Friday 2 Sep 2016
Passengers requiring step-free access advised to allow extra time for journeys from and to Ascot station during station upgrade
Passengers requiring step-free access at Ascot station are advised to allow extra time for journeys from 6 September to February 2017, as Network Rail begins work to extend all three platforms and install a new bridge with lifts to make the station fully accessible.
This investment will provide thousands more seats on trains between London Waterloo and Reading and also make the station fully accessible for the 1.2million passenger journeys through the station each year. Network Rail is extending the platforms at Ascot to accommodate longer 10-car trains, as part of the Waterloo and South West Upgrade, an £800m investment in the railway running into London Waterloo, the UK’s busiest railway station.
It is the biggest package of improvements for passengers travelling on this railway for decades and will provide space for 30% more passengers during the busiest times of the day.
This work will require the closure of the ‘barrow’ crossing which currently provides the only step-free access to platforms 2 and 3, and can only be used with the assistance of staff. As a result passengers are currently advised to arrive at least 15 minutes prior to departure to receive assistance to use the crossing.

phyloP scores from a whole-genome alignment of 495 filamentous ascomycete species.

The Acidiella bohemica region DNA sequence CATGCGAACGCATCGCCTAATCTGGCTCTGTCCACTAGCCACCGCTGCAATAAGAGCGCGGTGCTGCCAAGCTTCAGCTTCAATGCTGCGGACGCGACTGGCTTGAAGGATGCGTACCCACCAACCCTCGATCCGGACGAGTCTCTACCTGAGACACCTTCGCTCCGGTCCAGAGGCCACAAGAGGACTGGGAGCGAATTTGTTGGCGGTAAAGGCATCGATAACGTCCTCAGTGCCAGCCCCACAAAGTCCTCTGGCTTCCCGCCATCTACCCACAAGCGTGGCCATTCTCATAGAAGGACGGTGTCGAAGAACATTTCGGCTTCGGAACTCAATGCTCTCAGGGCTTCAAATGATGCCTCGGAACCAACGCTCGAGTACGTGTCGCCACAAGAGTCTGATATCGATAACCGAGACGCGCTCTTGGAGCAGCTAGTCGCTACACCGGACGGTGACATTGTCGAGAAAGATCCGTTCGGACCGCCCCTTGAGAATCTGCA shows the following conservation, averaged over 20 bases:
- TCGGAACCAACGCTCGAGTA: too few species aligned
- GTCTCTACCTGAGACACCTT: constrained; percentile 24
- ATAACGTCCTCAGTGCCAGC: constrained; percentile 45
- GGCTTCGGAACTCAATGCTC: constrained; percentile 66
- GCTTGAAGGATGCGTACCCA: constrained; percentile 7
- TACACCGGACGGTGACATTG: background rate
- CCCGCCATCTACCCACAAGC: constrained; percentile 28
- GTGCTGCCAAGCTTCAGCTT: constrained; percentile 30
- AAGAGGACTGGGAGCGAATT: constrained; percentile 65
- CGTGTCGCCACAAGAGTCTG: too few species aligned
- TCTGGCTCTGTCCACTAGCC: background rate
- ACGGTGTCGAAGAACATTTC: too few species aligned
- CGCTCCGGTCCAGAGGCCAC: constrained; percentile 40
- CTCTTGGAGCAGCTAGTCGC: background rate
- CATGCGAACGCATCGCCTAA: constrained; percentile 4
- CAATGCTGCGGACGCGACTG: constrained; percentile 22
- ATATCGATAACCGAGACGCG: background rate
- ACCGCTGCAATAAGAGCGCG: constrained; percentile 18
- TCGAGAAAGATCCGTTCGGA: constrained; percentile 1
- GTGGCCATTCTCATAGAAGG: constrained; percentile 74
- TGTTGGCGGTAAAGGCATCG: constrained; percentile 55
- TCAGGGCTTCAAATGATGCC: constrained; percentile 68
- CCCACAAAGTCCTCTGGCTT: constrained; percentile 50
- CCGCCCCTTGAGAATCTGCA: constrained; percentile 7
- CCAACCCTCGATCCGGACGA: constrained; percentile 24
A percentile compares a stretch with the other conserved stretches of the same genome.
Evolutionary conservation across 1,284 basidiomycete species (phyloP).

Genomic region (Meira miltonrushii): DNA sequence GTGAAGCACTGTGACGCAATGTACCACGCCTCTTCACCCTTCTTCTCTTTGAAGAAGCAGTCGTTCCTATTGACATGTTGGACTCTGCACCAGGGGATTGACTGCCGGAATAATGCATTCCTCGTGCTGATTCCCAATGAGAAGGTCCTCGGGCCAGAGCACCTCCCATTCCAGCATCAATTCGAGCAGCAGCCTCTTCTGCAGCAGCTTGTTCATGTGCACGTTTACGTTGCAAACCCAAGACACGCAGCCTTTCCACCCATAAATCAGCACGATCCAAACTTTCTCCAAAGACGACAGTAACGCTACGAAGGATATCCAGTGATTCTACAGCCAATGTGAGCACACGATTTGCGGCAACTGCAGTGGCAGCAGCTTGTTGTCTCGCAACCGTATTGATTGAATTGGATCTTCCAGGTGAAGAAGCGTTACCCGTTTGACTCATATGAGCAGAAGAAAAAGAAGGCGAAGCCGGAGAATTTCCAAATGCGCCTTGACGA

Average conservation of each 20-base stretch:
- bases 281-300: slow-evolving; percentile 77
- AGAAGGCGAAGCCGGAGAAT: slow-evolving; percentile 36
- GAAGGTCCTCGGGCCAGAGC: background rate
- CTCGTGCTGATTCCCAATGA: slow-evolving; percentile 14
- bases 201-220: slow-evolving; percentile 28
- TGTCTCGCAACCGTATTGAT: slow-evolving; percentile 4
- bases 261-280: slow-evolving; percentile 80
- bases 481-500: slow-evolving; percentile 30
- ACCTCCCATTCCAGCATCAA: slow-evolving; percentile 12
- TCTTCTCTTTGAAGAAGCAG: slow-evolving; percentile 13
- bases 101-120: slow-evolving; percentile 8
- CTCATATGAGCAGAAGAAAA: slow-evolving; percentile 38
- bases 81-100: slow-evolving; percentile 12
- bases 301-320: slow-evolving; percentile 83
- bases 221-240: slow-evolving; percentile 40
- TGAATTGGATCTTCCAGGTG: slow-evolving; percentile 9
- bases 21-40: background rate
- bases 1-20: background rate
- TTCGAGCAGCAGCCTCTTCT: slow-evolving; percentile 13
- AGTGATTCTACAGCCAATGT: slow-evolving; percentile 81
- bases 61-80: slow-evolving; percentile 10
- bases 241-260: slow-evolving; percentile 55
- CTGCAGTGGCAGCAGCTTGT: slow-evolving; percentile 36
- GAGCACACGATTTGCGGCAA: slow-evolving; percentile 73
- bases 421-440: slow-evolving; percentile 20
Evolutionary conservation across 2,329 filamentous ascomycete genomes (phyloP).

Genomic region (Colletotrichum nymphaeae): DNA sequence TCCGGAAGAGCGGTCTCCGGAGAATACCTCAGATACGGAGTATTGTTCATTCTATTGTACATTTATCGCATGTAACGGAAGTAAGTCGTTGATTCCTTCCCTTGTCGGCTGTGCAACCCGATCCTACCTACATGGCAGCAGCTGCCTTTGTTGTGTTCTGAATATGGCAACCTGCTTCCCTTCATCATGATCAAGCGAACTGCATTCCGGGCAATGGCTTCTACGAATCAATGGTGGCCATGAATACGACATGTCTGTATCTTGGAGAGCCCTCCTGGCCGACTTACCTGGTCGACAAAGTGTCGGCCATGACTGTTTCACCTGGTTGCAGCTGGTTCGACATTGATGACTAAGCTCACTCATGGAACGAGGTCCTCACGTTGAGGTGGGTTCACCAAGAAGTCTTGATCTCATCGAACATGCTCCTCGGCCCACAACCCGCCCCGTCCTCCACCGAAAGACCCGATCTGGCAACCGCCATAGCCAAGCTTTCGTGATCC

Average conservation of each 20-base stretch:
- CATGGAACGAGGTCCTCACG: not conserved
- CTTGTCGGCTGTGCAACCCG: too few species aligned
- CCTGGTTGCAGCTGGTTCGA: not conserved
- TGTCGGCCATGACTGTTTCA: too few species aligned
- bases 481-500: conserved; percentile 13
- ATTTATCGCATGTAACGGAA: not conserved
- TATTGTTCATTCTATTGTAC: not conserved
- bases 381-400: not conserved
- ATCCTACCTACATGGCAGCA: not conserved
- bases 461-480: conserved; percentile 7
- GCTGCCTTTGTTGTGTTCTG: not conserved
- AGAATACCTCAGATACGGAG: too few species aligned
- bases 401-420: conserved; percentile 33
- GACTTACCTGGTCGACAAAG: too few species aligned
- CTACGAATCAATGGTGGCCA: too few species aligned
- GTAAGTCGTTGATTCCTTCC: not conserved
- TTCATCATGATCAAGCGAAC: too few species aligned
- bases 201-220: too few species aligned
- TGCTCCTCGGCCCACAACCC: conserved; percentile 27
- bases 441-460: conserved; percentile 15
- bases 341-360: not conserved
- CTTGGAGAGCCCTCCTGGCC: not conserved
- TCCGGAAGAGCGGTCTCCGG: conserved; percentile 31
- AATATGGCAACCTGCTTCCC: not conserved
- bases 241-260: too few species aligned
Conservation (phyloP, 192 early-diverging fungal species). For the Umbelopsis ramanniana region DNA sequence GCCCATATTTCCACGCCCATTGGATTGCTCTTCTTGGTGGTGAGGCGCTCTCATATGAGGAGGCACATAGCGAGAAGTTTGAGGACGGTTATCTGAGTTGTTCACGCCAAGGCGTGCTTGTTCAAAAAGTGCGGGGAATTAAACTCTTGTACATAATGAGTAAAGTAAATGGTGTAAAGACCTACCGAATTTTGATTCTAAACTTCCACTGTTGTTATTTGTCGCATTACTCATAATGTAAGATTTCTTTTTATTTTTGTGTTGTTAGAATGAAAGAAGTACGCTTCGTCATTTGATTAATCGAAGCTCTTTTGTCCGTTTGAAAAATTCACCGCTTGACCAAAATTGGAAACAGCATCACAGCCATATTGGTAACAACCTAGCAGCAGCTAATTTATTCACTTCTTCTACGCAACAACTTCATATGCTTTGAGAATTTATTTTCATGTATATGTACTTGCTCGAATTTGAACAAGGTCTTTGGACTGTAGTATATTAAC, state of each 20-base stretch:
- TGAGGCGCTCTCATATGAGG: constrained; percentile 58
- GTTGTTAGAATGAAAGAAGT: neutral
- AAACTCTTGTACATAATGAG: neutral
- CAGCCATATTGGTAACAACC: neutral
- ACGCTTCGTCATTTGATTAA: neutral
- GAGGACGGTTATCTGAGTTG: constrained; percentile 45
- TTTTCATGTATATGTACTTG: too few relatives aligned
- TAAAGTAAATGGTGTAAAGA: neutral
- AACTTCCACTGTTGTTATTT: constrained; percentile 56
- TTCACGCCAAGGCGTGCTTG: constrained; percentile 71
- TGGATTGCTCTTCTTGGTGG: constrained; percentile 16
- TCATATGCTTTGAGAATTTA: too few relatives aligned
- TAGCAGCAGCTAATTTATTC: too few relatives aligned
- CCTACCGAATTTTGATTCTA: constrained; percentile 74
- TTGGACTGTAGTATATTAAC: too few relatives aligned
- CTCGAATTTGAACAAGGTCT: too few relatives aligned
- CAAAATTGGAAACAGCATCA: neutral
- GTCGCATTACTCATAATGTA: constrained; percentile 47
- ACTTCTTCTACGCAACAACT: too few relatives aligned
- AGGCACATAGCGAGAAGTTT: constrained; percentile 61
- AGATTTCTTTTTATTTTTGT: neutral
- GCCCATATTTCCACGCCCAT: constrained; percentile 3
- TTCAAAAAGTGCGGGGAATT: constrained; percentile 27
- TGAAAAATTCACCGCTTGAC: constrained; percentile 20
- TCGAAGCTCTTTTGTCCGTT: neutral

During the work, passengers requiring step-free access will be provided with a free taxi from Ascot station to the nearest station with step-free access, depending on which will be most convenient for their onward journey.
At present, only platform 1 (for trains towards London) has step-free access via the side entrance from the station car park. Passengers who need step-free interchange from platform 1 to platforms 2 (for trains to Bracknell and Reading) and 3 (for trains to Aldershot and Guildford) must use the ‘barrow’ crossing.
Tatiana Kotrikova, project manager for Network Rail said: “Since 1996 the number of passenger journeys on routes into and out of London Waterloo has increased from 108 million to over 230 million making it one of the most intensively used sections of the railway network in Britain, so we’re really excited to be delivering a better railway, a better station and better journeys for passengers on this route.